The bills have enormous bipartisan support in both chambers, and the backing of just about every sector of the horse industry as well as the veterinary community. But a few well-placed legislators have thwarted the will of the majority of lawmakers and prevented a vote on the issue. Since the PAST Act was introduced largely because the USDA failed to strengthen its regulations to better enforce the law against horse soring, we’re pleased the agency is now moving forward on this vital effort.

Over the past decade, The HSUS has been diligently working to expose the rampant cruelty inflicted on Tennessee walking horses and related breeds. In 2015 we launched a second major undercover investigation into the top-winning training stable ThorSport Farms, proving once again that this terrible practice continues at the highest levels of competition.

Just this past week, further evidence of the suffering that the victims of soring endure was captured by a spectator on video when a horse collapsed during a class at the North Carolina Championship Horse Show held at the Western NC Agricultural Center in Asheville, North Carolina. Dr. Michael Blackwell, HSUS chief veterinary officer, and the former Dean of the College of Veterinary Medicine at the University of Tennessee, viewed the video and said, “This horse is obviously uneasy and appears to be in pain. It is unconscionable that someone would intentionally inflict pain in order to force an unnatural gait. The USDA’s proposed rule will go a long way toward preventing the cruelty.”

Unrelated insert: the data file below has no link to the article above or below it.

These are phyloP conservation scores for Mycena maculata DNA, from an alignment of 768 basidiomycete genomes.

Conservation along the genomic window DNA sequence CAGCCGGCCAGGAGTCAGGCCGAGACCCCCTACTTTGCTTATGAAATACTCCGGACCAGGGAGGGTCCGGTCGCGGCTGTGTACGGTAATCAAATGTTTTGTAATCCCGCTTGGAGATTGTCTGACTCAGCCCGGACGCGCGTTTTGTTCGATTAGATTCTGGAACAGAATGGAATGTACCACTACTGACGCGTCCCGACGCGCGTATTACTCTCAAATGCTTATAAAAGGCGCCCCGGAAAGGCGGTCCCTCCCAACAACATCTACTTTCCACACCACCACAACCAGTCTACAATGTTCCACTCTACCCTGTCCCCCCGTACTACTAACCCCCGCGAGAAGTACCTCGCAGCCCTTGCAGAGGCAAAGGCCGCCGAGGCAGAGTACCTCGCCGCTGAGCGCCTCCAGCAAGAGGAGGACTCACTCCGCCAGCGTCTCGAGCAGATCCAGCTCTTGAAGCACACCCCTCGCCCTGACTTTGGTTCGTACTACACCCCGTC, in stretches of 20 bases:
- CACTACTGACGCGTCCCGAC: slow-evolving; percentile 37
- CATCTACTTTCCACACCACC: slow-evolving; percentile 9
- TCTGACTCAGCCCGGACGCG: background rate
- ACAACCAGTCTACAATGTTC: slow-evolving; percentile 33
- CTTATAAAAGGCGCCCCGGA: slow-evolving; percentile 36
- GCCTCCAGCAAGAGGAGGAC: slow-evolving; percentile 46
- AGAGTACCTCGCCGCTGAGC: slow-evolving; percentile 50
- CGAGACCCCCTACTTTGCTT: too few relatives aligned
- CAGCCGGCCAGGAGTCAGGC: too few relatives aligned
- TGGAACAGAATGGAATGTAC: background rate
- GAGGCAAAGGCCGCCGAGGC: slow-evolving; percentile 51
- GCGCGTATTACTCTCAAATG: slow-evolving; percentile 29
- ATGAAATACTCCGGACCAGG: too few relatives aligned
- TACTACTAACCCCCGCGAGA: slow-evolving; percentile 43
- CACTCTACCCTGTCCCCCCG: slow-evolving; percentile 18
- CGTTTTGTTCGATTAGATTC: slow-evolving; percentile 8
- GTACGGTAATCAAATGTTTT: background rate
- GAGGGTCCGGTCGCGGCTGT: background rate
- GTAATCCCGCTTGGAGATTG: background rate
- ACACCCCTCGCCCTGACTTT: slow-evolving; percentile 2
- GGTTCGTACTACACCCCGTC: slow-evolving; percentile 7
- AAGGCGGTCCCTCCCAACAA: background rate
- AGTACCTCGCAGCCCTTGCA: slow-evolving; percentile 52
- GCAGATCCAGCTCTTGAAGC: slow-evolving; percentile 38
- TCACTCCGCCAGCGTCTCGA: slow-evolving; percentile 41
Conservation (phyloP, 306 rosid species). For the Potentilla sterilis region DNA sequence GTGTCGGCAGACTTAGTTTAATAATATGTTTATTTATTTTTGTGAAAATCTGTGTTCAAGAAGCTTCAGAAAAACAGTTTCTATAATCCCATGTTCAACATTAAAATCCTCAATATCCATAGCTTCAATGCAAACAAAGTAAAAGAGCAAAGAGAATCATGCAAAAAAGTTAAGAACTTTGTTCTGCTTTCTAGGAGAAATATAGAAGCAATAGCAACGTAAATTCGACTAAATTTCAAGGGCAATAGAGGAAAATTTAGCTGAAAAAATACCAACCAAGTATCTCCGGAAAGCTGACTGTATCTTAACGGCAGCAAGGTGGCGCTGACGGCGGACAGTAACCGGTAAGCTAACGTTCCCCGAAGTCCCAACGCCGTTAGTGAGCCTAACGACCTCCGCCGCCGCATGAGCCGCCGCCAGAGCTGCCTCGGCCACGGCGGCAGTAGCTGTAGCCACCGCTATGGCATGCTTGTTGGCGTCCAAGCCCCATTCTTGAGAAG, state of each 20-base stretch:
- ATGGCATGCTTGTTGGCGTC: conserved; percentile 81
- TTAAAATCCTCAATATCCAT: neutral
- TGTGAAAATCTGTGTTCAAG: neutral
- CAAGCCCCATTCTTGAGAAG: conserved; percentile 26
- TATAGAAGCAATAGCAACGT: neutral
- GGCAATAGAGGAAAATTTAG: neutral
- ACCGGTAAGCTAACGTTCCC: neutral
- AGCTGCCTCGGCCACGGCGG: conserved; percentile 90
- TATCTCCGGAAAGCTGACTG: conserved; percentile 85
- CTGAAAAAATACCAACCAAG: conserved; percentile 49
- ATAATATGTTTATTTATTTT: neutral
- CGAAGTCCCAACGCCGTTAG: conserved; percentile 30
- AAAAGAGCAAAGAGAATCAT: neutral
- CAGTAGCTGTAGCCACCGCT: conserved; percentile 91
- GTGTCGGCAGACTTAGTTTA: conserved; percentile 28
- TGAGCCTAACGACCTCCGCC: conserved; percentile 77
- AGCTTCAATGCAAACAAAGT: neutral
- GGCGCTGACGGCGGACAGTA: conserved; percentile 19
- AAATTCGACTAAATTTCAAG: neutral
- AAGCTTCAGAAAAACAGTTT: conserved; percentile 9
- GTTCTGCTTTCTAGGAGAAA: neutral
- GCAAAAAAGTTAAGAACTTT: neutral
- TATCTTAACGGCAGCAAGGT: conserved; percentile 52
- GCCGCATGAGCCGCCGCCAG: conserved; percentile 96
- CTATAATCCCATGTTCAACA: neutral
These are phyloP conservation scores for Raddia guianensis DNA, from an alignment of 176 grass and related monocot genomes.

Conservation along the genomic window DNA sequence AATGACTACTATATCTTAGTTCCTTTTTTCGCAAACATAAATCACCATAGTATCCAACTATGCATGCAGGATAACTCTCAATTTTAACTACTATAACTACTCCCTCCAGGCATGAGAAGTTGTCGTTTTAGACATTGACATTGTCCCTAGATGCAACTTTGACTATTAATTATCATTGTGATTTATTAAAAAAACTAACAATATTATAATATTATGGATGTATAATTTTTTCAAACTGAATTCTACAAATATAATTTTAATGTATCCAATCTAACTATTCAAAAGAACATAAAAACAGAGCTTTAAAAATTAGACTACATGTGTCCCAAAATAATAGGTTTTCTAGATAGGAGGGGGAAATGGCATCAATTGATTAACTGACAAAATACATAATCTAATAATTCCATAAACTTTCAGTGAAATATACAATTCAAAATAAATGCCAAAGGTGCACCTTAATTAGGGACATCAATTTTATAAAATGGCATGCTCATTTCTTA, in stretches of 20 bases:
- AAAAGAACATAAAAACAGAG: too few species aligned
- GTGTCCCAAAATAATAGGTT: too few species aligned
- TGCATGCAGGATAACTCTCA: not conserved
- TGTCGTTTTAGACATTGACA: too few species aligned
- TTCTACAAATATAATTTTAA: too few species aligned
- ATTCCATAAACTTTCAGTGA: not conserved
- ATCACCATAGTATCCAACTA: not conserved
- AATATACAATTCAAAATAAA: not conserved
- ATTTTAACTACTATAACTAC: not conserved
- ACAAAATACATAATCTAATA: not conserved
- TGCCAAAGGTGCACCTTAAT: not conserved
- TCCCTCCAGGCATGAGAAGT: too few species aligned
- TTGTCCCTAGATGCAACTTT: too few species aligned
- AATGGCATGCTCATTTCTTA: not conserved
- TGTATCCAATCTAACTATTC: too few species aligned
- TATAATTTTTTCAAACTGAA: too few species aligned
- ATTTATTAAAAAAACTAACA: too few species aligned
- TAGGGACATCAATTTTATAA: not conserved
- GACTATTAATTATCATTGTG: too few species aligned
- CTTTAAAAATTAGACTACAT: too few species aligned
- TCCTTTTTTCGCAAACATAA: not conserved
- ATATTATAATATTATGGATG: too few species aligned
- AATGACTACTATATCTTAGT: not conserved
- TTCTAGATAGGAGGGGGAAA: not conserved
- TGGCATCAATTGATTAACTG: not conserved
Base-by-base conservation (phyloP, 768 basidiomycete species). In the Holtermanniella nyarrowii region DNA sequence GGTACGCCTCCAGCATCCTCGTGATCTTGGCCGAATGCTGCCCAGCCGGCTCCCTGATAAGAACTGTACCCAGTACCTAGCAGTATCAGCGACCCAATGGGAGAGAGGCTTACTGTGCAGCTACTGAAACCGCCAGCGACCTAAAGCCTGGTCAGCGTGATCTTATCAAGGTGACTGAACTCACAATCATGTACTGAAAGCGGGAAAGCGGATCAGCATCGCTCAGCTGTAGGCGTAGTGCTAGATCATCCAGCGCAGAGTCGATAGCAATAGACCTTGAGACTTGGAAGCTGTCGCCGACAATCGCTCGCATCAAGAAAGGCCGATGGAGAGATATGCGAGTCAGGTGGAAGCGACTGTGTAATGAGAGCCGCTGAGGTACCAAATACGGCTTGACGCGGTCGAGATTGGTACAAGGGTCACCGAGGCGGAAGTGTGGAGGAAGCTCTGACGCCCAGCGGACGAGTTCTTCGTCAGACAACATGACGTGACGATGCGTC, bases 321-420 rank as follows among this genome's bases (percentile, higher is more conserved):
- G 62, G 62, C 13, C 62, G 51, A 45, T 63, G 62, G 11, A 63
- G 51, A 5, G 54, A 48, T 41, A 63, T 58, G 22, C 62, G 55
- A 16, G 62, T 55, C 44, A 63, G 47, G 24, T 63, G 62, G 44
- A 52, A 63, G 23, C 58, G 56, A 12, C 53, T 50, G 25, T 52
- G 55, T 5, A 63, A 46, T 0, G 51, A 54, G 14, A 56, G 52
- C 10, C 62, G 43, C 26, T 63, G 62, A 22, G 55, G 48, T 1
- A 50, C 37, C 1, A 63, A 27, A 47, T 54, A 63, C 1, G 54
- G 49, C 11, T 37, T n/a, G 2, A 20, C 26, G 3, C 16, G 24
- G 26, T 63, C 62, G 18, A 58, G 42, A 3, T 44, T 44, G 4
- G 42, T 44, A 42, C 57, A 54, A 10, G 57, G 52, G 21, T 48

We have for several years urged the USDA to issue new, tougher regulations to close loopholes in HPA enforcement. In 2015, with the pro bono legal support of Latham & Watkins LLP, we filed a petition seeking to eliminate the failed system of industry self-policing in the big lick faction of this industry, and the use of devices used to sore horses.

The pending rule grants several of our requests and we are urging the USDA to implement it swiftly after the close of the public comment period on October 26th. We need your help to get this done during this presidential administration. Please submit your comment in support of this vital regulation.

Categories
Equine, Humane Economy, Public Policy (Legal/Legislative), Wildlife/Marine Mammals

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6 Comments

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  1. David Bernazani says: